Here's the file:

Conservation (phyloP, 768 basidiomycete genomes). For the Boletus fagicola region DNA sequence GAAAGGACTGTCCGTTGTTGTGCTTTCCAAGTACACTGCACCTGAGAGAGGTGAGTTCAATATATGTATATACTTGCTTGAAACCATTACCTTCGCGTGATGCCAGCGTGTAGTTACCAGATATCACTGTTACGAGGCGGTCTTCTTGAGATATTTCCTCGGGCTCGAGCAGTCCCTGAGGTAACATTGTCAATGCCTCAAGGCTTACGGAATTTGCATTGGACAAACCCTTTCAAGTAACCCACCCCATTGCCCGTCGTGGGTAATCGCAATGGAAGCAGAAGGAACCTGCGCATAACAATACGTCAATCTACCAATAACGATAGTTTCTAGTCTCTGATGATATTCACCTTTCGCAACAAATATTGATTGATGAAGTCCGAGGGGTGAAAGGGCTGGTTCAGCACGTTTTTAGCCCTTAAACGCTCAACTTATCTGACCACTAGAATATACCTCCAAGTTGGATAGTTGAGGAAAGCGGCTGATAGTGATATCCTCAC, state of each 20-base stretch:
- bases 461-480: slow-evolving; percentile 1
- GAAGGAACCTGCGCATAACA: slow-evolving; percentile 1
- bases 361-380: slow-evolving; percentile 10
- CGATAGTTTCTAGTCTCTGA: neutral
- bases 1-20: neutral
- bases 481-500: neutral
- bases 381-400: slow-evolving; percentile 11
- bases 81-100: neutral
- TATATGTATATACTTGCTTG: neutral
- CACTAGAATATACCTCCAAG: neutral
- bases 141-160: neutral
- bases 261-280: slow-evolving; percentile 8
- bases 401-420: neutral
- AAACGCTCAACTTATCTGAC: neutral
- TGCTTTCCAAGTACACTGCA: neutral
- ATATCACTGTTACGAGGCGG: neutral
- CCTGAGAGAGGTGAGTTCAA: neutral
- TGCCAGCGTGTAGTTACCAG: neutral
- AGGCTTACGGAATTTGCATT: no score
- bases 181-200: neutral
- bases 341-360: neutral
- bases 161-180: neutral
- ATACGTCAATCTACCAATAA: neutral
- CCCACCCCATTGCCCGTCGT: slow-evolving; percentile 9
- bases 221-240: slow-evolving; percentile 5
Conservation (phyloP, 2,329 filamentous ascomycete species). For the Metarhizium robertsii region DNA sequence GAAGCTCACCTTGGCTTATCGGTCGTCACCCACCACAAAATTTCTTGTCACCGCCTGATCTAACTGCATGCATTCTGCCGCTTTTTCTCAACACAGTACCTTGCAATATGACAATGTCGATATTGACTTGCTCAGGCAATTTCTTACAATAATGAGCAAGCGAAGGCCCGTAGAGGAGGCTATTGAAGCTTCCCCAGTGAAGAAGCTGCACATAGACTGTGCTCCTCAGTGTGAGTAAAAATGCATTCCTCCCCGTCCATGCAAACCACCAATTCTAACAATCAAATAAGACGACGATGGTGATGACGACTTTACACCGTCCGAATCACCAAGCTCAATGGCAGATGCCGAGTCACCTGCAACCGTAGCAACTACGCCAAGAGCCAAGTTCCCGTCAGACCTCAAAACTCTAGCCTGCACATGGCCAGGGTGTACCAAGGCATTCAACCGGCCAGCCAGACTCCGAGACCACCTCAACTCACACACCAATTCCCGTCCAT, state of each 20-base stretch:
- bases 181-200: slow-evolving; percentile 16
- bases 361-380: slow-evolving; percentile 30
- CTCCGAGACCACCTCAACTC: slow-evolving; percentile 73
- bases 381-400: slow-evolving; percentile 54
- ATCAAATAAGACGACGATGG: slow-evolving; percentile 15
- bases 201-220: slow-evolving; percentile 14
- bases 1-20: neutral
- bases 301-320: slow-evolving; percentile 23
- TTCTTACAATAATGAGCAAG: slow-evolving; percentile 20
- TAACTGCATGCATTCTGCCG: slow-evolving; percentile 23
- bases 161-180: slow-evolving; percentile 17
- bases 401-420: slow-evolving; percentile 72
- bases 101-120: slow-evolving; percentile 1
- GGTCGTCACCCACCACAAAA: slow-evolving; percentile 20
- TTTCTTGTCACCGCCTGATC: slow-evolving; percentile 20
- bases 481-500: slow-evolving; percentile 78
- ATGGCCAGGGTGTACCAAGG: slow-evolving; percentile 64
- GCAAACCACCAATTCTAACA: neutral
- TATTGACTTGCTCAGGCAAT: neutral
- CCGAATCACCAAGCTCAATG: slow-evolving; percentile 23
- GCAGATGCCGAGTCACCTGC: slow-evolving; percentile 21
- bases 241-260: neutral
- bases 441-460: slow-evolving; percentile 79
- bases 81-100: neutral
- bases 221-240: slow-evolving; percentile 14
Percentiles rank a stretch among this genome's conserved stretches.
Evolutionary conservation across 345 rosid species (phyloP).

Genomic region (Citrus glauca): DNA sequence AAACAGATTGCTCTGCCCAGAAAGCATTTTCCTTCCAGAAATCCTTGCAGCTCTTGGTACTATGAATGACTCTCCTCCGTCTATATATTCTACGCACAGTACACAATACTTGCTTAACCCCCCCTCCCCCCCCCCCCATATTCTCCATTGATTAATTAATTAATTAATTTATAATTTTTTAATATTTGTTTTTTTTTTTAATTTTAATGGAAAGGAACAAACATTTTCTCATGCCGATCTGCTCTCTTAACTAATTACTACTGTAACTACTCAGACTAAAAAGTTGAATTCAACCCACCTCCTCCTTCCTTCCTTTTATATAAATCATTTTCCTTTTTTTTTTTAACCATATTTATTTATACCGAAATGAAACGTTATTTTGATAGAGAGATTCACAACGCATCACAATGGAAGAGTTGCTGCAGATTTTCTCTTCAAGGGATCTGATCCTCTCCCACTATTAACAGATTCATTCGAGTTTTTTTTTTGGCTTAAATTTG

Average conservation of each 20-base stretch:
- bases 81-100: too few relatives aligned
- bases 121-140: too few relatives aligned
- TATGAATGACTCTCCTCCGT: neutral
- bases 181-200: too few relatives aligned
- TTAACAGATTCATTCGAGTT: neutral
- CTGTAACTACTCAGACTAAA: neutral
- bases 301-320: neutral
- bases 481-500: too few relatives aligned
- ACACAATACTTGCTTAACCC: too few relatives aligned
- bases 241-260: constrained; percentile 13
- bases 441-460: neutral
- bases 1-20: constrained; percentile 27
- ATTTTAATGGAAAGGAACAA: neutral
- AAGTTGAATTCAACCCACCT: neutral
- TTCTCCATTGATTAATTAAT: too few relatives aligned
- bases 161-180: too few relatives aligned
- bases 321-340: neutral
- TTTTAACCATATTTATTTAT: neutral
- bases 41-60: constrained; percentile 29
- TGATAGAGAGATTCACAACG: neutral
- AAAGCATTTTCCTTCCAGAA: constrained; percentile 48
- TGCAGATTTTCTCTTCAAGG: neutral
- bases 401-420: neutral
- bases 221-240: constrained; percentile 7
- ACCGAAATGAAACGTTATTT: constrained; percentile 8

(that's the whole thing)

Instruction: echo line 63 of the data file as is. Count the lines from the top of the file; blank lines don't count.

- bases 301-320: neutral